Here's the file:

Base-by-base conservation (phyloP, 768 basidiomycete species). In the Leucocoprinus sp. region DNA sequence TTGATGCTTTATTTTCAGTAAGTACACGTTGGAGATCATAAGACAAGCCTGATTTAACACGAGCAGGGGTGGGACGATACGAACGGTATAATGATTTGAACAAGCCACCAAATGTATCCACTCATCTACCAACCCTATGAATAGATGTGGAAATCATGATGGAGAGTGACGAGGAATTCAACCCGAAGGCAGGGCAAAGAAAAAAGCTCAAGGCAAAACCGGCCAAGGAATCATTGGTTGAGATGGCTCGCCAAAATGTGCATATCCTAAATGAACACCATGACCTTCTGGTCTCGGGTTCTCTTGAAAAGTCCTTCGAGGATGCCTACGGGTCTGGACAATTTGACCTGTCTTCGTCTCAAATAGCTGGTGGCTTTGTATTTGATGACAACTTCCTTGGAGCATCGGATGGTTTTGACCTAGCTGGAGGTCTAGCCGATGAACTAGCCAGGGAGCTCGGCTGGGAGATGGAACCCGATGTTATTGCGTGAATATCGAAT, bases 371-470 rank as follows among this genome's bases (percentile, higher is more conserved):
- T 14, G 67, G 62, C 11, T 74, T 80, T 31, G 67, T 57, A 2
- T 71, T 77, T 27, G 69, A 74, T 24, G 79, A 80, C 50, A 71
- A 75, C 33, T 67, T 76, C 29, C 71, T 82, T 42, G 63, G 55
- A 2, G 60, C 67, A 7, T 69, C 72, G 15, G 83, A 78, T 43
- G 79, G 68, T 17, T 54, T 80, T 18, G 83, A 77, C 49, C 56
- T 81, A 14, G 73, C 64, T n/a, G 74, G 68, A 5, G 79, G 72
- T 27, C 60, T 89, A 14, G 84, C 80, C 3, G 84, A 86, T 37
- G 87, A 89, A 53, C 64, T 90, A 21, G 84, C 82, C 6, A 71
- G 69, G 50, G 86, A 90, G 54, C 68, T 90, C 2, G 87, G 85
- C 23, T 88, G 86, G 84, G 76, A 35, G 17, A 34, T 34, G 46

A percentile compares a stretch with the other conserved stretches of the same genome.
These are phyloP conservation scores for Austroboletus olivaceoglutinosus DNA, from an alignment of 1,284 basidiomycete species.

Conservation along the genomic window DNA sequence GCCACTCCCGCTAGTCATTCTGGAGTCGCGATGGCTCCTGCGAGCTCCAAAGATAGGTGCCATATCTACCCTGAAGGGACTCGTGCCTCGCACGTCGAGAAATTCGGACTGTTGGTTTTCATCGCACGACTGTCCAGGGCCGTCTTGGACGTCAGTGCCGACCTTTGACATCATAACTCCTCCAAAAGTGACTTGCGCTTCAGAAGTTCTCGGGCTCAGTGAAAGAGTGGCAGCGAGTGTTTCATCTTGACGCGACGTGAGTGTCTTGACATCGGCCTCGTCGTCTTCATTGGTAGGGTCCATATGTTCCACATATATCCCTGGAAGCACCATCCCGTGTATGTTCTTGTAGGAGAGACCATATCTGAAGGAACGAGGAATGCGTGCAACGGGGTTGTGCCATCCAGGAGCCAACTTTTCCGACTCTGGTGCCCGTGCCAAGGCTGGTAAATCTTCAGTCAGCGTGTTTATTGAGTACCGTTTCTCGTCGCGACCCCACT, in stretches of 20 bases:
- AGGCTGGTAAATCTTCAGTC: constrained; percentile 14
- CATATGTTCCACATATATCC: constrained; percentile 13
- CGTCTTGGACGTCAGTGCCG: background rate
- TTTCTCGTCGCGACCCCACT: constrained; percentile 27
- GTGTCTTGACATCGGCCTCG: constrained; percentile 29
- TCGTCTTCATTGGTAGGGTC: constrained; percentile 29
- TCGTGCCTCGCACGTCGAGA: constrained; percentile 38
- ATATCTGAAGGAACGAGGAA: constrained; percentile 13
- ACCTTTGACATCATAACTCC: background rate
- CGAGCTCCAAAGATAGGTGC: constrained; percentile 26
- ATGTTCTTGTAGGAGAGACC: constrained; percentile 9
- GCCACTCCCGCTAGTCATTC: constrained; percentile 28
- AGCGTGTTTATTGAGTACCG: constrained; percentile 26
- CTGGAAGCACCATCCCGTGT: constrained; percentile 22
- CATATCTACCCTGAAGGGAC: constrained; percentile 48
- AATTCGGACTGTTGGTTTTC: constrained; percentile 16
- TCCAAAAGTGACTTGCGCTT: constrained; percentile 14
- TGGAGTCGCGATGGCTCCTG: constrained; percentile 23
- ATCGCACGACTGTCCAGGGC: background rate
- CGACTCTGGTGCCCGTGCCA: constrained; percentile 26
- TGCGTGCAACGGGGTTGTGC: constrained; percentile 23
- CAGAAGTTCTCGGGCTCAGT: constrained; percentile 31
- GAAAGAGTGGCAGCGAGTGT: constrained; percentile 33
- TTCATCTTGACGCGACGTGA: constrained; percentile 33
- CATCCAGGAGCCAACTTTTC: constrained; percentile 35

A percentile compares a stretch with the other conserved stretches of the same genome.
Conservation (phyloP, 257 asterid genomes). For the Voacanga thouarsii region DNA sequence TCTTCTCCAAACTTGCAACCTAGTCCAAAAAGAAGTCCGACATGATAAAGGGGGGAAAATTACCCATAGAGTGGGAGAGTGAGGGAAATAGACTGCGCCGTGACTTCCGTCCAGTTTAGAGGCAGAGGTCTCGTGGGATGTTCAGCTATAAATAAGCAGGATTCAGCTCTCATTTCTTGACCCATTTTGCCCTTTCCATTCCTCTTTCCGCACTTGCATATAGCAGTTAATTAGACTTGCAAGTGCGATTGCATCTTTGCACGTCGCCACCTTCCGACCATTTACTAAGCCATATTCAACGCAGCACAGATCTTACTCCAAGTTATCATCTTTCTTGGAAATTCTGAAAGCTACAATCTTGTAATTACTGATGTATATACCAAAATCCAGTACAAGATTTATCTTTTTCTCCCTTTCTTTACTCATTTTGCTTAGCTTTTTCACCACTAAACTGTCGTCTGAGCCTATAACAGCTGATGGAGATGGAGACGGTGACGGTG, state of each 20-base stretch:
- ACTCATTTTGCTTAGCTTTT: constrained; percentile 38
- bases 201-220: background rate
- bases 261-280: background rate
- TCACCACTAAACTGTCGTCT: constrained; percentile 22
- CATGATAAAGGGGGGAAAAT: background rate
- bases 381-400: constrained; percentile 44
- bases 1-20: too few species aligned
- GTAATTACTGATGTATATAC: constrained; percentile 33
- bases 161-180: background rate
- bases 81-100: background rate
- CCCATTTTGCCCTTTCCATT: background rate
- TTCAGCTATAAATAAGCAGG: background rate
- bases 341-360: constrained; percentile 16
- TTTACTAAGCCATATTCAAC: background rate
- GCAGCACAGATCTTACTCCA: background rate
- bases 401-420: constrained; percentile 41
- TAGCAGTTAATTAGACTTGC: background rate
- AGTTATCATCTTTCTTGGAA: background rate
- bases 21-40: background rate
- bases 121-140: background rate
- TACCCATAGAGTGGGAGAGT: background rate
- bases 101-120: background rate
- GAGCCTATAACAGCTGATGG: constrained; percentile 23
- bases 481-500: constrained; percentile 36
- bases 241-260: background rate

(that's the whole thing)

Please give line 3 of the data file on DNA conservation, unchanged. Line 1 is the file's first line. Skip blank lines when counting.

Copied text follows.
- T 71, T 77, T 27, G 69, A 74, T 24, G 79, A 80, C 50, A 71